Downregulation of periplakin and keratin 8 expression by siRNA transfections

To assess the respective roles of IFs and associated plakins in the maintenance of epithelial integrity and during collective migration, we downregulated the expression of K8 and periplakin by siRNA transfections. We used three different target sites in the periplakin mRNA and compared specific siRNA oligonucleotides with a scrambled non-specific oligonucleotide. All periplakin siRNA oligonucleotides were effective and resulted in almost complete loss of periplakin protein expression (Fig. 6A and data not shown). The downregulation of periplakin appeared specific because desmoplakin expression levels remained unchanged (Fig. 6A). Only one of the tested K8 siRNAs resulted in a reduction of the expression to about 20-50% (depending on the confluency of the cells at the time of transfection; data not shown) of the control level in the total pool of transfected and non-transfected MCF-7 cells (Fig. 6A).

Fig. 5.

Wound closure and keratin organisation in stable cell lines expressing PPL C-terminus. (A) Immunoprecipitation and western blot of Periplakin C-terminal linker domain by HA-tag antibody. MCF, untransfected parental cells; E, empty vector transfected clone, C-ter, representative clone of the linker domain transfected cells. Right panel: western blotting of endogenous periplakin and C-terminal domain with TD2 antibody. (B) Wound closure in control and Ppl-C cell lines. Wounded monolayers grown on glass coverslips were stained with FITC-phalloidin to visualise the wound edges. (C) Quantification of the wound closure in empty vector and PPL C-terminus transfected cell clones. Confluent monolayers grown in 6-well plates were wounded with pipette tip. The wound closure was followed by photographing phase contrast microscope fields after 15 minutes, 8 and 24 hours. For each wound the width of the wound after 15 minutes was designated as 100% and the subsequent time-points in the graph show the relative width of the open wound. Mean and standard deviation of ten measurements are shown. By the 24 hours time-point the control wounds were completely closed. (D). Keratin 8 immunofluorescence at wound edges. Panel (a) empty vector transfected control cell line. Panels (b) and (c) Keratin immunofluorescence at the edges of two independent wounds of a clone expressing periplakin C-terminus. (E) Ser431-phosphorylated keratin expression at wound edges. Panel (a) control; panel (b) cell line expressing Ppl C-terminus. (F) western blotting of Ser-431 phosphorylated keratin in monolayers (m) and wounded (w, ten wounds per 100 mm cell culture dish) control and Ppl C-terminal cell clones. Keratin 18 blot of the same membrane shows that there is no difference in the total keratin expression between the cell clones or treatments. Scale bar is 100 μm in B, C, E and F and 20 μm in G-K.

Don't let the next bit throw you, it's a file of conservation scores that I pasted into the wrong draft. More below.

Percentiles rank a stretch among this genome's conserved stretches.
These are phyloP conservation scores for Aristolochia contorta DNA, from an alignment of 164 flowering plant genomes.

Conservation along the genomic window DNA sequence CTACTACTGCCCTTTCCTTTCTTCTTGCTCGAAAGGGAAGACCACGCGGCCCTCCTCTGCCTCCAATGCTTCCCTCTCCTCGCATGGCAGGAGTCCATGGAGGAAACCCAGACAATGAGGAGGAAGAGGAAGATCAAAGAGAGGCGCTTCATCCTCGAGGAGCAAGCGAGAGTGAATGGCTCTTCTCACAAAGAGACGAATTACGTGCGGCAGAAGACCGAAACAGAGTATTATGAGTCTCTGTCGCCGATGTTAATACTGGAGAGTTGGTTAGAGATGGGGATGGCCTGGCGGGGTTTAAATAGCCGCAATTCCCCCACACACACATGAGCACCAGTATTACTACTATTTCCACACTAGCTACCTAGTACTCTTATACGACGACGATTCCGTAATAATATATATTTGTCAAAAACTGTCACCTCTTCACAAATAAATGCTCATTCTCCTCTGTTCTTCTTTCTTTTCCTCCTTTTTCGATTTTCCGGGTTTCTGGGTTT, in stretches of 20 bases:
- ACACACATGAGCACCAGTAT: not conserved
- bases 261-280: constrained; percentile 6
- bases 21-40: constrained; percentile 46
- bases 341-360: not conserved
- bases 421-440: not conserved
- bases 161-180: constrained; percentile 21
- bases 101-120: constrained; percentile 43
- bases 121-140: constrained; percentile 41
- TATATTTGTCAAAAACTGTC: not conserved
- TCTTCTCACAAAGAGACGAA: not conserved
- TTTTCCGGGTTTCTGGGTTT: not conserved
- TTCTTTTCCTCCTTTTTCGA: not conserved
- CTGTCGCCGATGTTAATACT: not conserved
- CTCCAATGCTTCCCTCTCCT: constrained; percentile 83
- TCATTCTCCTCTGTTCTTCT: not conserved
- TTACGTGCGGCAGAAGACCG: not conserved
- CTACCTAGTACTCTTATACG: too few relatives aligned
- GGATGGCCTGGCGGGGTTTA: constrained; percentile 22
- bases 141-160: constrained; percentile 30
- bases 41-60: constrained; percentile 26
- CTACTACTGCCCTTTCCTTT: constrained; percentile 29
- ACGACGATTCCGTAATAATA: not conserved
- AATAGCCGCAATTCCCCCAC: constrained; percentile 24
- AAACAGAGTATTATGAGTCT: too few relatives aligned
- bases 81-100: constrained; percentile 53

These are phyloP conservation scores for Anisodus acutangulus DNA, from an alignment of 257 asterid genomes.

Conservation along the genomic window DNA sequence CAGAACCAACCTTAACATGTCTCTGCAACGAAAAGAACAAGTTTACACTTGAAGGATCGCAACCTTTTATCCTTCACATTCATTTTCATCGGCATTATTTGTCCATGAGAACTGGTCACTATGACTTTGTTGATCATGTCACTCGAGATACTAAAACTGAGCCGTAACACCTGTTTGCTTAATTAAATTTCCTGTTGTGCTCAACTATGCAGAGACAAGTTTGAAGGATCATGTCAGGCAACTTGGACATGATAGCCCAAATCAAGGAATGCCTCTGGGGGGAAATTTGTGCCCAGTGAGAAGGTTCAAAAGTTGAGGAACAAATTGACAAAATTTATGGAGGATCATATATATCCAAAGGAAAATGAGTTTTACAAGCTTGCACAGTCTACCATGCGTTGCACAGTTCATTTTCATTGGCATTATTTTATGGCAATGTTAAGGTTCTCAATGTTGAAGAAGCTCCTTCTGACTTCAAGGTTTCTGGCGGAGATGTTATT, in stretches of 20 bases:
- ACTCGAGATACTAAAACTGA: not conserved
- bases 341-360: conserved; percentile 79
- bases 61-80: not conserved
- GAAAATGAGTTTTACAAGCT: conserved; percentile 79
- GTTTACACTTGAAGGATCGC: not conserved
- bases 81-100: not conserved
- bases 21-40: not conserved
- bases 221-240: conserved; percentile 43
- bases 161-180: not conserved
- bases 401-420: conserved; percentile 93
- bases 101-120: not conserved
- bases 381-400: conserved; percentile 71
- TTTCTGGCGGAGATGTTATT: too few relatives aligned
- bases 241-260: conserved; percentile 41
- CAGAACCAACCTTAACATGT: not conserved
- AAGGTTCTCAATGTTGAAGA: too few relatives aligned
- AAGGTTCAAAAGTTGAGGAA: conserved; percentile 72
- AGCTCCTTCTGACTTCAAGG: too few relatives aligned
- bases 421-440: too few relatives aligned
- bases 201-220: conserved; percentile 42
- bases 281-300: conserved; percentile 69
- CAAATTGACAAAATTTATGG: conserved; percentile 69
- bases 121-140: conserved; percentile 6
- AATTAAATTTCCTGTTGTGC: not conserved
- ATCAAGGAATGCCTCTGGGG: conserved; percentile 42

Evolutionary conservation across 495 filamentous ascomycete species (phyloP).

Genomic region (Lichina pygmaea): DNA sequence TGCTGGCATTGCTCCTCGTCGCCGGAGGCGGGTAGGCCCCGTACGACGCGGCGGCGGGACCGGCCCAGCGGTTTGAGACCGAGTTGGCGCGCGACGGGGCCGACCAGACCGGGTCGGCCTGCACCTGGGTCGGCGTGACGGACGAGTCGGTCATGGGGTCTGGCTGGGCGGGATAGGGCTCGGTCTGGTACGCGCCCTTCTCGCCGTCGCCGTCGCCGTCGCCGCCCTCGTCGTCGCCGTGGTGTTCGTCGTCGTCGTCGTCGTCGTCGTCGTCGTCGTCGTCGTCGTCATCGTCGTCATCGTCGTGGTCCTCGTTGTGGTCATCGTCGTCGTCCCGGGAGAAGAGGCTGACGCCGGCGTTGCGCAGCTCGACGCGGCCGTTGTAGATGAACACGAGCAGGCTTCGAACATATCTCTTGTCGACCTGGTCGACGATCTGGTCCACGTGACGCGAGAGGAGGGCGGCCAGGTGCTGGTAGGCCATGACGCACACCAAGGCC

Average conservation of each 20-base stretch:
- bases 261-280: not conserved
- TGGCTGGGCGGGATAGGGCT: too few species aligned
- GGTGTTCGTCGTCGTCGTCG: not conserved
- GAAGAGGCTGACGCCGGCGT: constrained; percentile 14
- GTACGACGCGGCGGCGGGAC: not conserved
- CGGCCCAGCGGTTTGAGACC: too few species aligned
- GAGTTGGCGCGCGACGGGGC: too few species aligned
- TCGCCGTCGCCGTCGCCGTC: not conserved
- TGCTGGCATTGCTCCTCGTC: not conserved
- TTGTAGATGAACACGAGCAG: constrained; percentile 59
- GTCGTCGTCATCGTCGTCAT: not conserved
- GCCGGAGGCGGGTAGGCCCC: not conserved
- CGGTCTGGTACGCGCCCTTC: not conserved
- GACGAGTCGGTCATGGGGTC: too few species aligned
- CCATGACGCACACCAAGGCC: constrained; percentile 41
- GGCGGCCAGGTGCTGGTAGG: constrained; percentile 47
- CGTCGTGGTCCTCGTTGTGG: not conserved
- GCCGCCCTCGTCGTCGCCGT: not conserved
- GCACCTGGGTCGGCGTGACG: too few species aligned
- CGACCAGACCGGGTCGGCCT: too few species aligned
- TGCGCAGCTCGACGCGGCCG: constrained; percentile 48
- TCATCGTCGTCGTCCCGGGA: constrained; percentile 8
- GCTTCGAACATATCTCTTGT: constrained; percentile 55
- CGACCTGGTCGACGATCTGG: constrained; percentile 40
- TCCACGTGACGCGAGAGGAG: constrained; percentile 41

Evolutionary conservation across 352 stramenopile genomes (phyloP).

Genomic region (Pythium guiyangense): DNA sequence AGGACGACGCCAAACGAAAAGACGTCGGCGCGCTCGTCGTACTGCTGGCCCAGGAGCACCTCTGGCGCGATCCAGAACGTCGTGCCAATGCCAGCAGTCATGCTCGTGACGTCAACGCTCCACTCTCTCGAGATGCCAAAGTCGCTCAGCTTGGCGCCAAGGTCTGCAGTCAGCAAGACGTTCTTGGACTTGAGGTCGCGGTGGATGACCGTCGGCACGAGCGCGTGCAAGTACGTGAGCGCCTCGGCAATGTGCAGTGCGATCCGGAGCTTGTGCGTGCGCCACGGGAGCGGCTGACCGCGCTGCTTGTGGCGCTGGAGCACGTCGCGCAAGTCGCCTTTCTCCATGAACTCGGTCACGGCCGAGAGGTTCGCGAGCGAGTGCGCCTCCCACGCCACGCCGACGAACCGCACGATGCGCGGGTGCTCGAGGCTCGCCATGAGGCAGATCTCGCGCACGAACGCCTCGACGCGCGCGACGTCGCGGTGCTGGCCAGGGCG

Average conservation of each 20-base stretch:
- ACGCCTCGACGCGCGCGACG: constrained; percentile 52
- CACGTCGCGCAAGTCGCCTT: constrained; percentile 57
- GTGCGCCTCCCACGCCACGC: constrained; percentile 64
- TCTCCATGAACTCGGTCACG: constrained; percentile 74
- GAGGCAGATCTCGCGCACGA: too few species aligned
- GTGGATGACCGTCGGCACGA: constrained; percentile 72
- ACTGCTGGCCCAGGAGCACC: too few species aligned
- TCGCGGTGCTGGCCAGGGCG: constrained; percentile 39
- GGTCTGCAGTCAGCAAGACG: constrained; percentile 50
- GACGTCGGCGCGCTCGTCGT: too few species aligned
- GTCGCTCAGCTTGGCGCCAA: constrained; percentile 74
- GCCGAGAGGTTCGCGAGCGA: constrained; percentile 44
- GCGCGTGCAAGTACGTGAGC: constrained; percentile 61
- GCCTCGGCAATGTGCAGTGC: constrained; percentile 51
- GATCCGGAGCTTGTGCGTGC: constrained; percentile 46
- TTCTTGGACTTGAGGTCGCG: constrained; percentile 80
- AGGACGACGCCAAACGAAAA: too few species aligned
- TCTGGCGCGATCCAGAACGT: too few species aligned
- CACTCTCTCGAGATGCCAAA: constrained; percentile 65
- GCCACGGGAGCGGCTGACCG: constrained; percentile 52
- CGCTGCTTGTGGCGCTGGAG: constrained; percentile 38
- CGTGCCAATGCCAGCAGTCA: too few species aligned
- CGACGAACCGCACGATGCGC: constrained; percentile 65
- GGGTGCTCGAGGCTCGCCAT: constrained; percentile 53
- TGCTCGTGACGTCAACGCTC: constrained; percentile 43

Fig. 5.

Wound closure and keratin organisation in stable cell lines expressing PPL C-terminus. (A) Immunoprecipitation and western blot of Periplakin C-terminal linker domain by HA-tag antibody. MCF, untransfected parental cells; E, empty vector transfected clone, C-ter, representative clone of the linker domain transfected cells. Right panel: western blotting of endogenous periplakin and C-terminal domain with TD2 antibody. (B) Wound closure in control and Ppl-C cell lines. Wounded monolayers grown on glass coverslips were stained with FITC-phalloidin to visualise the wound edges. (C) Quantification of the wound closure in empty vector and PPL C-terminus transfected cell clones. Confluent monolayers grown in 6-well plates were wounded with pipette tip. The wound closure was followed by photographing phase contrast microscope fields after 15 minutes, 8 and 24 hours. For each wound the width of the wound after 15 minutes was designated as 100% and the subsequent time-points in the graph show the relative width of the open wound. Mean and standard deviation of ten measurements are shown. By the 24 hours time-point the control wounds were completely closed. (D). Keratin 8 immunofluorescence at wound edges. Panel (a) empty vector transfected control cell line. Panels (b) and (c) Keratin immunofluorescence at the edges of two independent wounds of a clone expressing periplakin C-terminus. (E) Ser431-phosphorylated keratin expression at wound edges. Panel (a) control; panel (b) cell line expressing Ppl C-terminus. (F) western blotting of Ser-431 phosphorylated keratin in monolayers (m) and wounded (w, ten wounds per 100 mm cell culture dish) control and Ppl C-terminal cell clones. Keratin 18 blot of the same membrane shows that there is no difference in the total keratin expression between the cell clones or treatments. Scale bar is 100 μm in B, C, E and F and 20 μm in G-K.